'Urgent need for resistant seed'

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04 January 2024
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Conference puts PCN and blackleg in the spotlight.

THE spotlight was firmly on PCN and blackleg at this year's CUPGRA (Cambridge University Potato Growers’ Association) conference, which took place just before Christmas.

Agronomist Eric Anderson spoke about the current problem faced by the seed sector in Scotland, where globodera pallida is proving a major pest to crops, while Prof Ian Toth, of the James Hutton Institute, discussed the link between free-living nematodes (FLN) and blackleg.

Infestations of PCN have been multiplying, and data shows there are more than double the rates that there were around eight years ago, Eric told those at the conference, adding that growers must have a SASA clearance certificate for land before they can plant.

Few potato varieties are resistant to the pest and authorisation for the nematicide Nemathorin (fosthiazate) will be withdrawn on October 31st. Eric said this will present a new challenge for the Scottish seed and ware industries, adding that trap crop establishment has been 'inconsistent' in Scotland.

“We urgently need varieties that have both resistance and tolerance to PCN,” he said.

Awareness needs to be raised with land agents, as the problems are more prolific on rented land where landlords only consider short-term gains rather than looking at long-term soil health, Eric told those at the conference. With that in mind, a programme entitled PCN Action Scotland is targeting those involved with renting seed potato land, which will detail integrated pest management.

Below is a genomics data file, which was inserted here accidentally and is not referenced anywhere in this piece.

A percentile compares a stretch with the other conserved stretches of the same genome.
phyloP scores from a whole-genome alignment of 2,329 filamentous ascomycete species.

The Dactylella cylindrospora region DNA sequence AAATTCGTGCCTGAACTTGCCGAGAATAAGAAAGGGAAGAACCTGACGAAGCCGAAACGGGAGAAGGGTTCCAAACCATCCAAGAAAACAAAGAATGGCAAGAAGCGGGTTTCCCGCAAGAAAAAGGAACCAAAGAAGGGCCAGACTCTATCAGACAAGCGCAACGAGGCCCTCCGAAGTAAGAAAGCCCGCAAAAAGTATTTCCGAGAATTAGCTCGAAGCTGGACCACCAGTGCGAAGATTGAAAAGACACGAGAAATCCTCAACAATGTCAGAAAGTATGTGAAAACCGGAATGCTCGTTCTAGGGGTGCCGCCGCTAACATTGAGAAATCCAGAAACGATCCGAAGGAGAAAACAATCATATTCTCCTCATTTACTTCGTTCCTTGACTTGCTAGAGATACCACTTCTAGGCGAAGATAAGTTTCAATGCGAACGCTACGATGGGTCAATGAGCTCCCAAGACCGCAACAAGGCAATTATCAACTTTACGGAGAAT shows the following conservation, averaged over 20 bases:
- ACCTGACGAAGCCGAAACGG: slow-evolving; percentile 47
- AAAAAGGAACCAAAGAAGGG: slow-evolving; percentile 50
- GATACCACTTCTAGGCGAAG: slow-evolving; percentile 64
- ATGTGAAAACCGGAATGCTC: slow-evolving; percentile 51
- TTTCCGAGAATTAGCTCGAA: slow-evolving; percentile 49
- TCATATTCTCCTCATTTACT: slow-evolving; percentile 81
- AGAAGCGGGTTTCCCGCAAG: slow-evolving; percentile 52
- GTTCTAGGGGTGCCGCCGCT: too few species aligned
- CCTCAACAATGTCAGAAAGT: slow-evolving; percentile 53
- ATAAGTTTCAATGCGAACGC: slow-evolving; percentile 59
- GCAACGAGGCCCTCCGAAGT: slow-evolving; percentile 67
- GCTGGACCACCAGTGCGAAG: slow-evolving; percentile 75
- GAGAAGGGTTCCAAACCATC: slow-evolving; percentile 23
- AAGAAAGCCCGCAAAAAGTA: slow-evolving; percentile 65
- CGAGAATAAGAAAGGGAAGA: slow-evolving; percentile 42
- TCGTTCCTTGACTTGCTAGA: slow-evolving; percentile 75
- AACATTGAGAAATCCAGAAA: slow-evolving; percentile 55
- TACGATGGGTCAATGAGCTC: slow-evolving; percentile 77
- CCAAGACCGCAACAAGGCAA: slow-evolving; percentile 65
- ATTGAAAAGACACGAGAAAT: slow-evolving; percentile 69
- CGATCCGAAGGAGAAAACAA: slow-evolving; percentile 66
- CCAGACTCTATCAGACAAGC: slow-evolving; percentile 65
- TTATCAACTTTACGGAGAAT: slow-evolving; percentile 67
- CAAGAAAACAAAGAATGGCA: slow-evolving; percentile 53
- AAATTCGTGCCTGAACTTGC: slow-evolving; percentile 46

“An integrated control programme requires co-ordination at all levels,” said Eric.

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Meanwhile, root damage by free living nematodes (FLN) could be an important factor in blackleg pectobacterium atrosepticum infection, revealed Prof Ian Toth, of the James Hutton Institute, who held a workshop at the conference.

Sharing latest research being funded by Scottish Government, Defra, BBSRC and NERC through the Bacterial Plant Diseases Programme, he said blackleg causes significant losses in the British potato industry, with losses reaching £50m. The team at the James Hutton Institute, in collaboration with the University of Dundee, have been looking at the damage caused to roots by FLN, which they believe is providing an entry point for blackleg bacteria.

He said blackleg bacteria can sense when the root is damaged and colonise there within a couple of days.

The team has been looking at ways of reducing incidence and harnessing microbial populations to defend the plant, as well as breeding varieties that have more resistant roots, Ian said.

“We already know that pectobacterium produce bacteriocins which kill their close relations and, working with the University of Glasgow, we are exploring whether we could use this to protect infection,” he said.

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